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First gene-editing disease cure success announced

Pathophysiology of metabolic disorders of tyrosine, resulting in elevated levels of tyrosine in blood.
Pathophysiology of metabolic disorders of tyrosine, resulting in elevated levels of tyrosine in blood.
LHcheM This file is licensed under the Creative Commons Attribution-Share Alike 3.0 Unported license by the copyright holder.

Daniel Anderson, the Samuel A. Goldblith Associate Professor of Chemical Engineering at Massachusetts Institute of Technology, and colleagues announced the first successful gene-editing that cured a disease on March 30, 2014, at the MIT news website.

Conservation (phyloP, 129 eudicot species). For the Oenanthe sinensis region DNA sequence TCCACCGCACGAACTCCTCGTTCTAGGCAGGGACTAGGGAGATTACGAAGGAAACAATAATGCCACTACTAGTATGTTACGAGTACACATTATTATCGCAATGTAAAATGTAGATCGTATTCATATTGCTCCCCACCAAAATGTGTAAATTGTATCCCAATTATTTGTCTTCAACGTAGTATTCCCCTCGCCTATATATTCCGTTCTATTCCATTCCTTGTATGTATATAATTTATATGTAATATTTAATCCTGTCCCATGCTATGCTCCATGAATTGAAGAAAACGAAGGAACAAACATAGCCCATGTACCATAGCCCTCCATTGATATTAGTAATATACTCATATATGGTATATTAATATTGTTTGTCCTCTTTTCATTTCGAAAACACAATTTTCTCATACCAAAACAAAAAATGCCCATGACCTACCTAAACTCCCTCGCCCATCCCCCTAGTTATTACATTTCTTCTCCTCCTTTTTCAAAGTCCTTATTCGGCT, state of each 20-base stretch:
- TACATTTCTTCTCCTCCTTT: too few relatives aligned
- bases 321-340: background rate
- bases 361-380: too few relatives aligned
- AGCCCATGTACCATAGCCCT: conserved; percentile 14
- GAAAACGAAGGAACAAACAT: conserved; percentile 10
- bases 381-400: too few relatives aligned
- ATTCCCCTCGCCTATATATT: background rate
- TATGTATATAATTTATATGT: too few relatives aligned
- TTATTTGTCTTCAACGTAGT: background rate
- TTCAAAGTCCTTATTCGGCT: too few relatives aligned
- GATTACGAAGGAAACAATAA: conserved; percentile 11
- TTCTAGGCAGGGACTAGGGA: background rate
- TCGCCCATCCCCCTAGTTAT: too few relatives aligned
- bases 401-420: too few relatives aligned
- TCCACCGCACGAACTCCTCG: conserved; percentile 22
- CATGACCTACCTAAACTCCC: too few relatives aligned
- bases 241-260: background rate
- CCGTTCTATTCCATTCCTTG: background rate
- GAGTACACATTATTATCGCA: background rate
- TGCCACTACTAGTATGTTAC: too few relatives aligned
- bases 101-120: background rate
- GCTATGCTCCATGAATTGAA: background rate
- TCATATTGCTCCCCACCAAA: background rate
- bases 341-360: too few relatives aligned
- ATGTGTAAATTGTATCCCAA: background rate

The researchers cured mice of a rare liver disorder caused by a single genetic mutation by extracting the mutated DNA and replacing the mutated DNA with the correct sequence.

The scientists copied the genetic defense mechanism that bacteria use to create a molecule that delivers a coded DNA sequence, slices the defective DNA strand at the proper place, and replaces the defective DNA with the properly coded sequence.

The researchers claim that developing the molecule that carries the new DNA and slices the gene at the proper place is much simpler than other gene-editing methodologies.

The researchers have eliminated tyrosinemia in mice. The disease causes an inability to break down the amino acid tyrosine that can lead to liver failure. About one of 100,000 people in the world has tyrosinemia.

The expectations are that this methodology called CRISPR will be used to eliminate any disease in humans that is caused by a single gene mutation. The list of potential disease candidates includes hemophilia and Huntington's disease.